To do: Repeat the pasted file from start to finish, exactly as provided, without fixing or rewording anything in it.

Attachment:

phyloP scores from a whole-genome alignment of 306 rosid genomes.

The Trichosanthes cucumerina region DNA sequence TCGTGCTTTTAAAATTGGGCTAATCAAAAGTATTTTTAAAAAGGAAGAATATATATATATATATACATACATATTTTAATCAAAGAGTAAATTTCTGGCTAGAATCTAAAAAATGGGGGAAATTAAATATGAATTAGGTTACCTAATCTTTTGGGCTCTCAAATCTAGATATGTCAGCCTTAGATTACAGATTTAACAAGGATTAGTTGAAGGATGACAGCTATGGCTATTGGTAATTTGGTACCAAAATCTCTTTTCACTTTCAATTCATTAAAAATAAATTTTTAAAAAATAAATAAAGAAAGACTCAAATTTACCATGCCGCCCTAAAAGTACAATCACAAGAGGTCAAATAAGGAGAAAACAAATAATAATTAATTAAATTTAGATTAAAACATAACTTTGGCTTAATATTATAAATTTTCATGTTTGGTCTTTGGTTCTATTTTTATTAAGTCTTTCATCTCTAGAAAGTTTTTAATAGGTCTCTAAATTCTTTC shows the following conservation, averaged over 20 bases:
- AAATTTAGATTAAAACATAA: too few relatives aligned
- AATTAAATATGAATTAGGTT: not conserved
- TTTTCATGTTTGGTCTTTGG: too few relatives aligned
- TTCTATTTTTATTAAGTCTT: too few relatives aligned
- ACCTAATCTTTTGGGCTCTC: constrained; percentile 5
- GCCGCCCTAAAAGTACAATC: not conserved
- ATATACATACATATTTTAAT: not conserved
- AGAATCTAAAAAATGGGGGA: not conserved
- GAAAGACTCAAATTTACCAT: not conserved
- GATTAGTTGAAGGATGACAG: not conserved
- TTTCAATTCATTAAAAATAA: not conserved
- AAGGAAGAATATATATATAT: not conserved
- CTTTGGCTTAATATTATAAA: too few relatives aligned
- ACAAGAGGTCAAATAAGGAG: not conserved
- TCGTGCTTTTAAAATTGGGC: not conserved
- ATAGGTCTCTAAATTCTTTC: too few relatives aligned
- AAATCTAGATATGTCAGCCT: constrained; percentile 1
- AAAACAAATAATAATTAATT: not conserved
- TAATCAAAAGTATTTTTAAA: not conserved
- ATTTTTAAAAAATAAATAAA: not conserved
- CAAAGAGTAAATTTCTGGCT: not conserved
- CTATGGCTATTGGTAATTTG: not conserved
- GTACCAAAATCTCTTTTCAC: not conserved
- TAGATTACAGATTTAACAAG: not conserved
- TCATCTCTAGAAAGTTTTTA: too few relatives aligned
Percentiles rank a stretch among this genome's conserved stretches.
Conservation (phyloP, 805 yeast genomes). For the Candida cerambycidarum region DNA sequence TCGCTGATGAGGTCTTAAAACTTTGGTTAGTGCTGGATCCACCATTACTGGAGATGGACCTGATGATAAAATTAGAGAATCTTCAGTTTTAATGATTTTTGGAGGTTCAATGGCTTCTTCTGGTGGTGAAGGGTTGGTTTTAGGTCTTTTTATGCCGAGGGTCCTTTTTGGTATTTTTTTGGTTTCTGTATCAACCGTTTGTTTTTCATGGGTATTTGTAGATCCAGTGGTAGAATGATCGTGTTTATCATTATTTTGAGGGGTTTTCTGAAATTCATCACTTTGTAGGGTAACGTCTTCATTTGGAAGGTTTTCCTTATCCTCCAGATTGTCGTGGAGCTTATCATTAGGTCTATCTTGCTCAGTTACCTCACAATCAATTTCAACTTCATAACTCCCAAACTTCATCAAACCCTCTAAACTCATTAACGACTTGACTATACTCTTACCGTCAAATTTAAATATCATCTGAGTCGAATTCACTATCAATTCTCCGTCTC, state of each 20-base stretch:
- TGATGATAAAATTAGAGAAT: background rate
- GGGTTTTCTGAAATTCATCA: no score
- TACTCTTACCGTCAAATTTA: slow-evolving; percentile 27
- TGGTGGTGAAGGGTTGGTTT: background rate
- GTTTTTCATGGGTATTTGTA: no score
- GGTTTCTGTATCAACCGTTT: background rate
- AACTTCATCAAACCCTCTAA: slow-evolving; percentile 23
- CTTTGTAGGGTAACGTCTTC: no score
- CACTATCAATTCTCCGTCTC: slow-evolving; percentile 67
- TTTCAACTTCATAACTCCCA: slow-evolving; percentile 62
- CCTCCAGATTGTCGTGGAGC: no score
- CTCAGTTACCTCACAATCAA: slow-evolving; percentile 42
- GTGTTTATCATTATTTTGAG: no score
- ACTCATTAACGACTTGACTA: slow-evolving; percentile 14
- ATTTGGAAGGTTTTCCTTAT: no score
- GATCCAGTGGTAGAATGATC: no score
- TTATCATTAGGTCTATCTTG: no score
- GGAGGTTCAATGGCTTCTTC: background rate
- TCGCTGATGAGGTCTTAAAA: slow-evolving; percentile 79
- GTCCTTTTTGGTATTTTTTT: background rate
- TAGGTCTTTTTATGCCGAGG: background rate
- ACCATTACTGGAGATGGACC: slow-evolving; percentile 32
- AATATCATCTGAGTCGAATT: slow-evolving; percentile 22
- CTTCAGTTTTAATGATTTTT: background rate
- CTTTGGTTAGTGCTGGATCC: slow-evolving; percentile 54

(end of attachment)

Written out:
phyloP scores from a whole-genome alignment of 306 rosid genomes.

The Trichosanthes cucumerina region DNA sequence TCGTGCTTTTAAAATTGGGCTAATCAAAAGTATTTTTAAAAAGGAAGAATATATATATATATATACATACATATTTTAATCAAAGAGTAAATTTCTGGCTAGAATCTAAAAAATGGGGGAAATTAAATATGAATTAGGTTACCTAATCTTTTGGGCTCTCAAATCTAGATATGTCAGCCTTAGATTACAGATTTAACAAGGATTAGTTGAAGGATGACAGCTATGGCTATTGGTAATTTGGTACCAAAATCTCTTTTCACTTTCAATTCATTAAAAATAAATTTTTAAAAAATAAATAAAGAAAGACTCAAATTTACCATGCCGCCCTAAAAGTACAATCACAAGAGGTCAAATAAGGAGAAAACAAATAATAATTAATTAAATTTAGATTAAAACATAACTTTGGCTTAATATTATAAATTTTCATGTTTGGTCTTTGGTTCTATTTTTATTAAGTCTTTCATCTCTAGAAAGTTTTTAATAGGTCTCTAAATTCTTTC shows the following conservation, averaged over 20 bases:
- AAATTTAGATTAAAACATAA: too few relatives aligned
- AATTAAATATGAATTAGGTT: not conserved
- TTTTCATGTTTGGTCTTTGG: too few relatives aligned
- TTCTATTTTTATTAAGTCTT: too few relatives aligned
- ACCTAATCTTTTGGGCTCTC: constrained; percentile 5
- GCCGCCCTAAAAGTACAATC: not conserved
- ATATACATACATATTTTAAT: not conserved
- AGAATCTAAAAAATGGGGGA: not conserved
- GAAAGACTCAAATTTACCAT: not conserved
- GATTAGTTGAAGGATGACAG: not conserved
- TTTCAATTCATTAAAAATAA: not conserved
- AAGGAAGAATATATATATAT: not conserved
- CTTTGGCTTAATATTATAAA: too few relatives aligned
- ACAAGAGGTCAAATAAGGAG: not conserved
- TCGTGCTTTTAAAATTGGGC: not conserved
- ATAGGTCTCTAAATTCTTTC: too few relatives aligned
- AAATCTAGATATGTCAGCCT: constrained; percentile 1
- AAAACAAATAATAATTAATT: not conserved
- TAATCAAAAGTATTTTTAAA: not conserved
- ATTTTTAAAAAATAAATAAA: not conserved
- CAAAGAGTAAATTTCTGGCT: not conserved
- CTATGGCTATTGGTAATTTG: not conserved
- GTACCAAAATCTCTTTTCAC: not conserved
- TAGATTACAGATTTAACAAG: not conserved
- TCATCTCTAGAAAGTTTTTA: too few relatives aligned
Percentiles rank a stretch among this genome's conserved stretches.
Conservation (phyloP, 805 yeast genomes). For the Candida cerambycidarum region DNA sequence TCGCTGATGAGGTCTTAAAACTTTGGTTAGTGCTGGATCCACCATTACTGGAGATGGACCTGATGATAAAATTAGAGAATCTTCAGTTTTAATGATTTTTGGAGGTTCAATGGCTTCTTCTGGTGGTGAAGGGTTGGTTTTAGGTCTTTTTATGCCGAGGGTCCTTTTTGGTATTTTTTTGGTTTCTGTATCAACCGTTTGTTTTTCATGGGTATTTGTAGATCCAGTGGTAGAATGATCGTGTTTATCATTATTTTGAGGGGTTTTCTGAAATTCATCACTTTGTAGGGTAACGTCTTCATTTGGAAGGTTTTCCTTATCCTCCAGATTGTCGTGGAGCTTATCATTAGGTCTATCTTGCTCAGTTACCTCACAATCAATTTCAACTTCATAACTCCCAAACTTCATCAAACCCTCTAAACTCATTAACGACTTGACTATACTCTTACCGTCAAATTTAAATATCATCTGAGTCGAATTCACTATCAATTCTCCGTCTC, state of each 20-base stretch:
- TGATGATAAAATTAGAGAAT: background rate
- GGGTTTTCTGAAATTCATCA: no score
- TACTCTTACCGTCAAATTTA: slow-evolving; percentile 27
- TGGTGGTGAAGGGTTGGTTT: background rate
- GTTTTTCATGGGTATTTGTA: no score
- GGTTTCTGTATCAACCGTTT: background rate
- AACTTCATCAAACCCTCTAA: slow-evolving; percentile 23
- CTTTGTAGGGTAACGTCTTC: no score
- CACTATCAATTCTCCGTCTC: slow-evolving; percentile 67
- TTTCAACTTCATAACTCCCA: slow-evolving; percentile 62
- CCTCCAGATTGTCGTGGAGC: no score
- CTCAGTTACCTCACAATCAA: slow-evolving; percentile 42
- GTGTTTATCATTATTTTGAG: no score
- ACTCATTAACGACTTGACTA: slow-evolving; percentile 14
- ATTTGGAAGGTTTTCCTTAT: no score
- GATCCAGTGGTAGAATGATC: no score
- TTATCATTAGGTCTATCTTG: no score
- GGAGGTTCAATGGCTTCTTC: background rate
- TCGCTGATGAGGTCTTAAAA: slow-evolving; percentile 79
- GTCCTTTTTGGTATTTTTTT: background rate
- TAGGTCTTTTTATGCCGAGG: background rate
- ACCATTACTGGAGATGGACC: slow-evolving; percentile 32
- AATATCATCTGAGTCGAATT: slow-evolving; percentile 22
- CTTCAGTTTTAATGATTTTT: background rate
- CTTTGGTTAGTGCTGGATCC: slow-evolving; percentile 54